It’s been years since I read Freire.
I’ve been working in an around various forms of critical pedagogy since.
And I was very pleasantly surprised when I read in this week’s prompt for the Critical Pedagogy Mooc Mooc:
Jesse Stommel has described critical pedagogy quite often and in many different places as a pedagogy of generosity. And his anthemic tweet “Ultimately, education has to be about kindness” reminds us that there is no room in critical pedagogy for fault-finding or censoring.
This quote from Chapter 2 in Pedagogy of the Oppressed also caught my eye, given my intrigue with digital pedagogies that were not on the horizon when I first read the book years ago:
Knowledge emerges only through intervention and re-invention, through the restless, impatient, continuing, hopeful inquiry human beings pursue in the world, and with each other. (loc 996 in Kindle edition)
I work in the field of Education, in a subfield in which we do “critical, normative, and interpretive” work around schooling, inequalities, and social justice. And sometimes this world can feel as if faculty invest a great deal in out-critiquing one another — while also building careers on writing about their dismay at students’ “resistance” to critical pedagogies. Rarely do they write very much about their own teaching beyond the reading list and the writing assignments, as if there was nothing relational about the work of education.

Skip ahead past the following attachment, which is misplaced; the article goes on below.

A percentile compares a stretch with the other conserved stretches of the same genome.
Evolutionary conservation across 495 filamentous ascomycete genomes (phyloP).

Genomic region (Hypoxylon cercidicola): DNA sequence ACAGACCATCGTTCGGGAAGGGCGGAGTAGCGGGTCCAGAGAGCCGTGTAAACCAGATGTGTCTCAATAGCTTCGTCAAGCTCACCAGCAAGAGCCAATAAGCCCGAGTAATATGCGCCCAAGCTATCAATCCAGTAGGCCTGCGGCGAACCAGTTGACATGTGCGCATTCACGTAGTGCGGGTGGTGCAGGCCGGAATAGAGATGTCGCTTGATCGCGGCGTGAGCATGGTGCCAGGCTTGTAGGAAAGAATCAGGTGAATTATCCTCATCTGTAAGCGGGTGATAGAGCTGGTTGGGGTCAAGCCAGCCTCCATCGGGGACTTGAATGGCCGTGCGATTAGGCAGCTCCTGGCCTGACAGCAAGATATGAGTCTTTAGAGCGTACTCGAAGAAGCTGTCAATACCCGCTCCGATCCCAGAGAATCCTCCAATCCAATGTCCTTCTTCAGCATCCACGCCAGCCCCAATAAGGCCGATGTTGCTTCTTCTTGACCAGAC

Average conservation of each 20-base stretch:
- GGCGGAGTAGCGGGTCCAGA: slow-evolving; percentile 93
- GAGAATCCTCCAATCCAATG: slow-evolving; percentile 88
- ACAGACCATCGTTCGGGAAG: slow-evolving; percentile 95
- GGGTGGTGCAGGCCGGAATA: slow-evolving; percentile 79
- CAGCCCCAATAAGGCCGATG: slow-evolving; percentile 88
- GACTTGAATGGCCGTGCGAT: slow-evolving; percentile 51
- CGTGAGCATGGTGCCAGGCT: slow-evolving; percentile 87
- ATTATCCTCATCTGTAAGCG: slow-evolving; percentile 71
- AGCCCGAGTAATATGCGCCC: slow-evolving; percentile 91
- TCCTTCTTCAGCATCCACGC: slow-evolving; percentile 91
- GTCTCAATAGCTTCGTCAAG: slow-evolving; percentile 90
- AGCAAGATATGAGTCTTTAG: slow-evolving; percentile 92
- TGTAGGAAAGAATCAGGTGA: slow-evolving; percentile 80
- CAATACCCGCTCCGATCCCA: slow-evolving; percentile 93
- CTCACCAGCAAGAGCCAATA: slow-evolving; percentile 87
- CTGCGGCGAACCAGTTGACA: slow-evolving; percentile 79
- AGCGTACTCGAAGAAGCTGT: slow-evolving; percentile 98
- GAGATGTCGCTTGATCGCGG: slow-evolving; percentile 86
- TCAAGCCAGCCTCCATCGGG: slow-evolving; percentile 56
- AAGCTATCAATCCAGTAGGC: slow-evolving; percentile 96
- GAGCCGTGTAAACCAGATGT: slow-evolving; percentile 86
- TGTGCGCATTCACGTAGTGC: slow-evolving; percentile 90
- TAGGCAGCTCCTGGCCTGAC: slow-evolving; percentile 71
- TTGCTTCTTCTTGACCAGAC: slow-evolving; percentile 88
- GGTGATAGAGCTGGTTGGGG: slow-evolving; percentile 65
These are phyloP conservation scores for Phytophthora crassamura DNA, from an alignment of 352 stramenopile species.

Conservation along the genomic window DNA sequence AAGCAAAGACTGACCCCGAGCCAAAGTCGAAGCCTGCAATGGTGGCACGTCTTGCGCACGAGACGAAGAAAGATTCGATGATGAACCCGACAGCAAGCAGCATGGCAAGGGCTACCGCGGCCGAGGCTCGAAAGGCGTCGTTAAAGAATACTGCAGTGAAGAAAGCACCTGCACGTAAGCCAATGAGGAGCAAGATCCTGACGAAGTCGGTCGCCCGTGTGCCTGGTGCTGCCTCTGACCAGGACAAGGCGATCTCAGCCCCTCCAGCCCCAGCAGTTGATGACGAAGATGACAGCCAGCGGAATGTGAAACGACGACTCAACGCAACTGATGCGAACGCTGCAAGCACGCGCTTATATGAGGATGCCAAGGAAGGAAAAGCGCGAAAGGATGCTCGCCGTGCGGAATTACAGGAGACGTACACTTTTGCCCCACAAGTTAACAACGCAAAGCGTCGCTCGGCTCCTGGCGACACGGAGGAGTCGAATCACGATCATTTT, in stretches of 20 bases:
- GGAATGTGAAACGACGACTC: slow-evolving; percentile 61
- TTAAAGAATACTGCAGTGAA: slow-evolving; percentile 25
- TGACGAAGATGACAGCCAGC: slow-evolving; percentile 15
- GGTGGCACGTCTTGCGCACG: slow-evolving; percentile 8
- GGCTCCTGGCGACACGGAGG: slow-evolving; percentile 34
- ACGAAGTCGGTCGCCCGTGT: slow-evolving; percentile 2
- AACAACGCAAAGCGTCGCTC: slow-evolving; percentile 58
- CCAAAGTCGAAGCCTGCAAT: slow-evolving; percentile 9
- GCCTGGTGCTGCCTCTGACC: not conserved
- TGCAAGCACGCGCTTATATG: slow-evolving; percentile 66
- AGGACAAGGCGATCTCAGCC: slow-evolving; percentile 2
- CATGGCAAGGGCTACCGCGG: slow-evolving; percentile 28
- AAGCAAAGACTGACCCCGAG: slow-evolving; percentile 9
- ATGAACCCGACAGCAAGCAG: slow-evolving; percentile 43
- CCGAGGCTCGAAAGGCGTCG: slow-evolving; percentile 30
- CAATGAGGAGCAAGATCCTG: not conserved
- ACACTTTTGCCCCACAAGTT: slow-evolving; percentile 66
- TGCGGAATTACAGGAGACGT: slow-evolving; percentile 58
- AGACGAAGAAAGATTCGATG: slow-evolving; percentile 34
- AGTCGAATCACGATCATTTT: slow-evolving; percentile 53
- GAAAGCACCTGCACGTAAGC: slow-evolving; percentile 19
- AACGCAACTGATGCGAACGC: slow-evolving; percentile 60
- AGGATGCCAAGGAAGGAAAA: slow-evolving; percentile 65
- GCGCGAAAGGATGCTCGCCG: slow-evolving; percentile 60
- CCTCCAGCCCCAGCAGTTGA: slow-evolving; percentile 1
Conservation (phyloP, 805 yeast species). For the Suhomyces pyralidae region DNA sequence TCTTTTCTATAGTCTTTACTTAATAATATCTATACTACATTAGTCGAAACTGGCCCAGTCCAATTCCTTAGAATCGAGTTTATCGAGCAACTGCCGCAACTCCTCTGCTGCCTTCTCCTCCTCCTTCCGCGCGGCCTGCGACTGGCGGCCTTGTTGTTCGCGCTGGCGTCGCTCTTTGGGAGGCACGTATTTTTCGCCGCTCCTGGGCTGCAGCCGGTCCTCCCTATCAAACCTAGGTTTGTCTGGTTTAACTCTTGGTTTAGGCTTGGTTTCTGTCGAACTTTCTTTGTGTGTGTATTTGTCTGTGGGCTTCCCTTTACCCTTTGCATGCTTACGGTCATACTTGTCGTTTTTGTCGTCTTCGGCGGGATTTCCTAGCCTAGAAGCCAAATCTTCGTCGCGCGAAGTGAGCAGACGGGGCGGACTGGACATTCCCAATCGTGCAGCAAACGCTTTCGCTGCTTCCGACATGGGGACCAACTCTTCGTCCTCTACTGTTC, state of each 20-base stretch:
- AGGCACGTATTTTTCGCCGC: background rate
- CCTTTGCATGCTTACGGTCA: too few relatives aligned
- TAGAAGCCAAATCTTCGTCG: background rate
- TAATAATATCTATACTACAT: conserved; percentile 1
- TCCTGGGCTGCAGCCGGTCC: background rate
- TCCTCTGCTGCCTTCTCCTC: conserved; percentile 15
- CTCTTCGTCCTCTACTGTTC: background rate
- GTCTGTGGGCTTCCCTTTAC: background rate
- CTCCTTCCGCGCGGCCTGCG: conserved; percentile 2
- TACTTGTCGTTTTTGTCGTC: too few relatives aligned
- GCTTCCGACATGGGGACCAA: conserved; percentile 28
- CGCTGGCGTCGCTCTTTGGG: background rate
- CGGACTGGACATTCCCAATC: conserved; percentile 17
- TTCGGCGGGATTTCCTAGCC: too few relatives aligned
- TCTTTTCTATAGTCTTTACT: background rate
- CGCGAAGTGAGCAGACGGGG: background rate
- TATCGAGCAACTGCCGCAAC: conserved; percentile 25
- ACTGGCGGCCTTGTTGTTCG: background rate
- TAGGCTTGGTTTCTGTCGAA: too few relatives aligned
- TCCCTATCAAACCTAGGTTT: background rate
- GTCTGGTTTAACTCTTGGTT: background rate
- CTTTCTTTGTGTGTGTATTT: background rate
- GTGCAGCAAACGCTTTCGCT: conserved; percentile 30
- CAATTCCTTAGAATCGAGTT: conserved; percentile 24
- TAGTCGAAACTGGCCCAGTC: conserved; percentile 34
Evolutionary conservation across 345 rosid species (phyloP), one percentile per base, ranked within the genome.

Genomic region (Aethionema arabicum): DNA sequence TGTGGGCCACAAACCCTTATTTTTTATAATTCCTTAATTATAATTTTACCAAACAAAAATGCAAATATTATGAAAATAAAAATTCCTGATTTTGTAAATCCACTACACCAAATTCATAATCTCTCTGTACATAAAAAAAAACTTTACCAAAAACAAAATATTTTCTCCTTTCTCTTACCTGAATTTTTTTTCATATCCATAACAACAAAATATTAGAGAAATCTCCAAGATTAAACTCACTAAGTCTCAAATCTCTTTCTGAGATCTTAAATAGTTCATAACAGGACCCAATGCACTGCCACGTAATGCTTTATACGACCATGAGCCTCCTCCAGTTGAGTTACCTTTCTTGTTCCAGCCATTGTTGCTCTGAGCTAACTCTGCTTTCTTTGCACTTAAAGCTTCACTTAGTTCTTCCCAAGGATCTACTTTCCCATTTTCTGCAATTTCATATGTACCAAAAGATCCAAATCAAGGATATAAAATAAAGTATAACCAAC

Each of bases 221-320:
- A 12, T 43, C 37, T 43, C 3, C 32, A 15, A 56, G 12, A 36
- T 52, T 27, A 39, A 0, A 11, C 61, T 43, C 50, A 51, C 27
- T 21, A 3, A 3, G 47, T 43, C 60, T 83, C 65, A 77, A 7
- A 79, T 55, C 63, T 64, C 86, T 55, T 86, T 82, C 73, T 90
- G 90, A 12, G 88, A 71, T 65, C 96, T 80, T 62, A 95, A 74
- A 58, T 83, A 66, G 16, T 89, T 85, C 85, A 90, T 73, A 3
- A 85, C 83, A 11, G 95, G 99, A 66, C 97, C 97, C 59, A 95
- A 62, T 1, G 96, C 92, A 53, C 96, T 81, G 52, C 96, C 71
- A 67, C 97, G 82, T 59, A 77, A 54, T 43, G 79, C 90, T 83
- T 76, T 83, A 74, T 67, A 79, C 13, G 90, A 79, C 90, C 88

Even when colleagues in my field move to digital platforms in their teaching, they commonly assign writing prompts (within LMS discussion boards) in which they, not peers, are the actual intended audience.
It can get discouraging.
I don’t intend to fall into the fault-finding that Jesse cautions against. But I do believe that this work of critical pedagogy is a whole lot harder than it seems.
Relatively early in my career as a university faculty member, I read Elizabeth’s Ellsworth’s essay Why Doesn’t This Feel Empowering: Working Through the Repressive Myths of Critical Pedagogy. I went back to re-read it this morning as I launch into this Mooc Mooc. This is a powerful essay of her experiences organizing a course to address blantant racism on her campus, and it offers a powerful critique of the “abstract and highly theorized” work on critical pedagogy written then by scholars who were mostly white and male.
Reading this article again now as I’m doing a lot of thinking about connected, digital learning, I highlighted the section in which she quoted Valerie Walkerdine, a British feminist sociologist of education who writes brilliant things about pain, anger, and shame embedded within social class and mobility in education (a core interest of mine):
In schools, rational deliberation, reflection, and consideration of all viewpoints has become a vehicle for regulating conflict and the power to speak, for transforming “conflict into rational argument by means of universalized capacities for language and reason” (Ellsworth, p.301)